The wording is in the 1971 NEC, but I still find the definition rather vague. Or something that I'm not familiar with in old hospitals.
 

mbrooke

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Location
United States
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Electricity
Yes, it refers to NFPA 99, because that is the controlling document for all of the electrical in a health care facility.
The rules in 700 only apply to the life safety branch of an essential electrical system, and even there, not all of the Article 700 rules apply. See 517.26
I can't find copies of NFPA99 from the 70s :(

Why does 700 only apply to the life safety branch when hospitals work on compartmentalization? Makes no sense.
 

don_resqcapt19

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I can't find copies of NFPA99 from the 70s :(

Why does 700 only apply to the life safety branch when hospitals work on compartmentalization? Makes no sense.
Because NFPA 99 wants it that way...all of the electrical rules for heath care facilities are under the purview of NFPA 99, not NFPA 70. The NEC only provides installation requirements to meet the performance objectives set by NFPA 99.
 

don_resqcapt19

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Illinois
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I don’t have an NFPA book to refer to, but wonder if that’s where the wording comes from?
And I suppose NEC is not allowed to quote NFPA.
The NEC is NFPA 70.

There are lots of places where the NEC uses text that has been extracted from other NFPA documents.
When that is done, a reference to the other document is shown in [...] after the extracted text. There are a number of cases of this in Article 517. Here is one example.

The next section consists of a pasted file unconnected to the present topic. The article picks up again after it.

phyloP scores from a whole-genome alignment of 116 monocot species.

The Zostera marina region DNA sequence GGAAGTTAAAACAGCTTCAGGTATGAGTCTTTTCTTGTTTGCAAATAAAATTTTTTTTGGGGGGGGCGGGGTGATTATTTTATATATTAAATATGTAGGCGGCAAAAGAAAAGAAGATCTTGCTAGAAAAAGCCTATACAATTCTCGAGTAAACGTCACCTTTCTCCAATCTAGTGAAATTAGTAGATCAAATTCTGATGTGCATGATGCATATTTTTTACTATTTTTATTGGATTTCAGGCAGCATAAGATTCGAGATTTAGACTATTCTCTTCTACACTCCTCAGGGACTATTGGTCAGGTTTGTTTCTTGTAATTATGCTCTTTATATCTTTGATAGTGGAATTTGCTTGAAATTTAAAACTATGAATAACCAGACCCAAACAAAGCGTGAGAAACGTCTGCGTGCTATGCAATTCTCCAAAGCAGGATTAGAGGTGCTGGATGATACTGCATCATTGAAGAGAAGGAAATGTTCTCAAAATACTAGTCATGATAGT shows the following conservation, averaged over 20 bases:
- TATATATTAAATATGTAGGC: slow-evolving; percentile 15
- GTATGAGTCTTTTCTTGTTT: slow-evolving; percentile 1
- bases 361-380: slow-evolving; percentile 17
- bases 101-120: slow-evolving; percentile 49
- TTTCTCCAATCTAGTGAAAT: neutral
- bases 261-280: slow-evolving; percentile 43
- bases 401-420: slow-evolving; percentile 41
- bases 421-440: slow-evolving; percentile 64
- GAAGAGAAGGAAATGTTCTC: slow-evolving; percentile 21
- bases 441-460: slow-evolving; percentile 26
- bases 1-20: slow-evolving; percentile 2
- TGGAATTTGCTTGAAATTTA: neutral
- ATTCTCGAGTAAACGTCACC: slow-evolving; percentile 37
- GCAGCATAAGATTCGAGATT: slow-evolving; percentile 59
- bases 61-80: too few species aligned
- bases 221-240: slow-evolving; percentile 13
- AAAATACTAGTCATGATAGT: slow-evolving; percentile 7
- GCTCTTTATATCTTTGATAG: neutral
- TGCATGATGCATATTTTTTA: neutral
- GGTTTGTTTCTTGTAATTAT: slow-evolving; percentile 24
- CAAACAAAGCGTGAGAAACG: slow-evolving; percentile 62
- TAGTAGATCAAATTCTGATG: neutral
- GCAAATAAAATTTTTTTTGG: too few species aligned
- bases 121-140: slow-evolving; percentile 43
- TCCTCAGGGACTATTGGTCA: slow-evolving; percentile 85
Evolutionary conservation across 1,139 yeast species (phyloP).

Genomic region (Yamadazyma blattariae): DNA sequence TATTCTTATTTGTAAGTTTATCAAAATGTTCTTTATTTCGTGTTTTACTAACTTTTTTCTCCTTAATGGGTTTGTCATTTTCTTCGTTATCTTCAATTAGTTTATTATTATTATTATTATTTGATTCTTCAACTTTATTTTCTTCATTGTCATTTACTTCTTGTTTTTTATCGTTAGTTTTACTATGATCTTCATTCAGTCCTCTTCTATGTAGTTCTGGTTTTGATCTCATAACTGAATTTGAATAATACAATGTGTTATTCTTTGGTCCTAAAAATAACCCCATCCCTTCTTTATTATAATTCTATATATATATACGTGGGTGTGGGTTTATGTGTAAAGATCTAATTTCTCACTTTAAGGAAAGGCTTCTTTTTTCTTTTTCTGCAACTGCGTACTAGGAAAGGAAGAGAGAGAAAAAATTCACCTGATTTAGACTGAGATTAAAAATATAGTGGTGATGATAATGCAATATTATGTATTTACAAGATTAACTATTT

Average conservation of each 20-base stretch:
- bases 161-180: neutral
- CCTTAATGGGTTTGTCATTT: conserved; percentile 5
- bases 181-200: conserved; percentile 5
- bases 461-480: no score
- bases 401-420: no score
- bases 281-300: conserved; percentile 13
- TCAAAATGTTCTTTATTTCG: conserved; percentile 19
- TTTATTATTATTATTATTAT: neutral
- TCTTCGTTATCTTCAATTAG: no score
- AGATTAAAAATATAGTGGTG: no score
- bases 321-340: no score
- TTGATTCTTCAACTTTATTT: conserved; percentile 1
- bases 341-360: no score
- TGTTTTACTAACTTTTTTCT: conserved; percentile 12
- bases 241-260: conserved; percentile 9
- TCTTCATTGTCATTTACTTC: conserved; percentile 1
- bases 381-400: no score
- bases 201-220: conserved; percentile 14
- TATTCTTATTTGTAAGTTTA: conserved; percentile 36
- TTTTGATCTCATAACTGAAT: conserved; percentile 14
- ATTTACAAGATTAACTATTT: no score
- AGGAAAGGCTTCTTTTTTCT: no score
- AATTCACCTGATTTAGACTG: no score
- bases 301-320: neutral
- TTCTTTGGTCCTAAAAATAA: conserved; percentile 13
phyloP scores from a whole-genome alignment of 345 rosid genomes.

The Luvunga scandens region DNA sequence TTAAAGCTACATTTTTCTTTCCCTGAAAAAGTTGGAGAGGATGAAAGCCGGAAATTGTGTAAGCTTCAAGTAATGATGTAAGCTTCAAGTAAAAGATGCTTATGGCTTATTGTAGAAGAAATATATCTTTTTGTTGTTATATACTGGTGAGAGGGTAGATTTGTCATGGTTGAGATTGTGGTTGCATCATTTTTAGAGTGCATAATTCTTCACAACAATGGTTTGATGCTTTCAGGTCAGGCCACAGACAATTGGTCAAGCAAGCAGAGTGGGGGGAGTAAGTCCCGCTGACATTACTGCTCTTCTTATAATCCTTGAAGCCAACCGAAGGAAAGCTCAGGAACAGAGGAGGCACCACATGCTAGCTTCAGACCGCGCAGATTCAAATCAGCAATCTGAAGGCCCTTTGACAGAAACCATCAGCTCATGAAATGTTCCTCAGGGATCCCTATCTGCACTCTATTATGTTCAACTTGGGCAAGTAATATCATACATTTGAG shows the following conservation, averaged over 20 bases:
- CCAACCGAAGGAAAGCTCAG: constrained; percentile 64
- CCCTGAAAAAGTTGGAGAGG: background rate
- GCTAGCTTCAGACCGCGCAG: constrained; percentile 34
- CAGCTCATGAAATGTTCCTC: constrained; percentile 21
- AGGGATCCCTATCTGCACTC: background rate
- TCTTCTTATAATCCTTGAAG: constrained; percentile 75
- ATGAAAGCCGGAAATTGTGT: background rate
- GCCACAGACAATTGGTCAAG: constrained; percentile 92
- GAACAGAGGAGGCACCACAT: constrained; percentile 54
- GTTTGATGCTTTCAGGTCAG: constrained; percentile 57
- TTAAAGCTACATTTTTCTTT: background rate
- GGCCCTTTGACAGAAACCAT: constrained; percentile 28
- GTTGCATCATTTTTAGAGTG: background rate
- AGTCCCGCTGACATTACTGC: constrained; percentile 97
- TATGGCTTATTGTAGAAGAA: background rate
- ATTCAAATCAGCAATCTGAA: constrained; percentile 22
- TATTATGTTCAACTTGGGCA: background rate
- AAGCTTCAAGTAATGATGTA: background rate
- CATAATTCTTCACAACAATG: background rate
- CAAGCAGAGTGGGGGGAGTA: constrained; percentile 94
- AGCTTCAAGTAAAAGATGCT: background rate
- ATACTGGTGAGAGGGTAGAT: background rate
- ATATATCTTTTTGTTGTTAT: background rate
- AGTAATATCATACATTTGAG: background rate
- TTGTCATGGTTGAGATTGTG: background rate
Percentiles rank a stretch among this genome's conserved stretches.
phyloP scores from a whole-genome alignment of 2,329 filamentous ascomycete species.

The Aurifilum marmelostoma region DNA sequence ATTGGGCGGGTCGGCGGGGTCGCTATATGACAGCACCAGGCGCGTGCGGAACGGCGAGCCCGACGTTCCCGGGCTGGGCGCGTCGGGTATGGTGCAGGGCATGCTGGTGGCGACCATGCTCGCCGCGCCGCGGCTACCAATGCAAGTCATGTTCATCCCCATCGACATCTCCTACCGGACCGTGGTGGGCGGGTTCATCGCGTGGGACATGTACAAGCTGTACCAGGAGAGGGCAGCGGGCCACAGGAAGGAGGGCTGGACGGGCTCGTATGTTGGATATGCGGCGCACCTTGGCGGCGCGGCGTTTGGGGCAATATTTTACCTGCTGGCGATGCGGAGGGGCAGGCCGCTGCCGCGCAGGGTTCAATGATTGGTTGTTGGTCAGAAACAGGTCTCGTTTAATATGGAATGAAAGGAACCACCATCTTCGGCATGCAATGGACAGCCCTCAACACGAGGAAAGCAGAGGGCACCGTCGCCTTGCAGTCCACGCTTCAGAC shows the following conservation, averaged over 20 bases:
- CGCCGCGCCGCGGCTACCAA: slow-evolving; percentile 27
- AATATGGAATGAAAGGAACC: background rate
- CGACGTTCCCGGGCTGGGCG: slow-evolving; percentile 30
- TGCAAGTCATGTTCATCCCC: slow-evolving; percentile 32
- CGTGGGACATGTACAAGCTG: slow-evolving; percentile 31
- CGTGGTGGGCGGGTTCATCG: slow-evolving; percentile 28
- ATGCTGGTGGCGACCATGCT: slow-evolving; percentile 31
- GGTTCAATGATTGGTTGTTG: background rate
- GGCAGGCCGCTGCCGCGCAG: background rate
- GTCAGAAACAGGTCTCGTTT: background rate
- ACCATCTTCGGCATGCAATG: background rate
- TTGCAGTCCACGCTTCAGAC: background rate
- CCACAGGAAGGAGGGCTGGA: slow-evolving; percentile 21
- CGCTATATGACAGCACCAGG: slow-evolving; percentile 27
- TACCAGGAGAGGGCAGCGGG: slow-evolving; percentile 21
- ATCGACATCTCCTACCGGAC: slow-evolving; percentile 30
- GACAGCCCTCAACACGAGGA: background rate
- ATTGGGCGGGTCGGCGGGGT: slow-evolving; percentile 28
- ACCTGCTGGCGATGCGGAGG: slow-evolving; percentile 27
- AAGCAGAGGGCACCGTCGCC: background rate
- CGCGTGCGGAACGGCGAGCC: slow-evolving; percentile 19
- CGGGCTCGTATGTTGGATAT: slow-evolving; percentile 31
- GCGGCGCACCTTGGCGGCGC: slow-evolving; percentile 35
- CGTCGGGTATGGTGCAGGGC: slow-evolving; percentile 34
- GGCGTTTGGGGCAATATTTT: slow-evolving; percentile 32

Life Safety Branch.
A system of feeders and branch circuits supplying power for lighting, receptacles, and equipment essential for life safety that is automatically connected to alternate power sources by one or more transfer switches during interruption of the normal power source. [99:3.3.93]
The first number in the brackets is the NFPA document that the text has been extracted from. In this case it is NFPA 99, Heath Care Facilities Code. The remaining numbers shown in the brackets, is the section where the text is located at in the original document. Note that most of the other NFPA document use a different numbering system for sections as compared to the NEC.

Where extracted text is used from another document in the NEC, the NEC technical committee is not permitted to make any technical changes in the text and the purview of the text remains with the original technical committee for the other document. A proposal to change extracted text shown in the NEC cannot be made to the NEC technical committee and must be made to the technical committee that has purview. So if someone wanted to change the definition of Life Safety Branch in the NEC, they would not submit a PI to NFPA 70, the NEC, they would have to submit the PI to NFPA 99, the Health Care Facilities Code.
There are times where the extracted text in one document is out of sync with that in the original document as a result of differing code cycles.
 

mbrooke

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Location
United States
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Electricity
Because NFPA 99 wants it that way...all of the electrical rules for heath care facilities are under the purview of NFPA 99, not NFPA 70. The NEC only provides installation requirements to meet the performance objectives set by NFPA 99.
If they under preview of NFPA 99, then why do early versions of 99 quote the NEC word for word going on for pages?


Every want has an inference. NFPA 99 must have some reasoning, even if it goes against physics, their design manual or intent. I know you don't know their substantiation which is fair considering I can't find it on the NFPA website. The 1971 has an ROP PDF, but not much is said beyond that.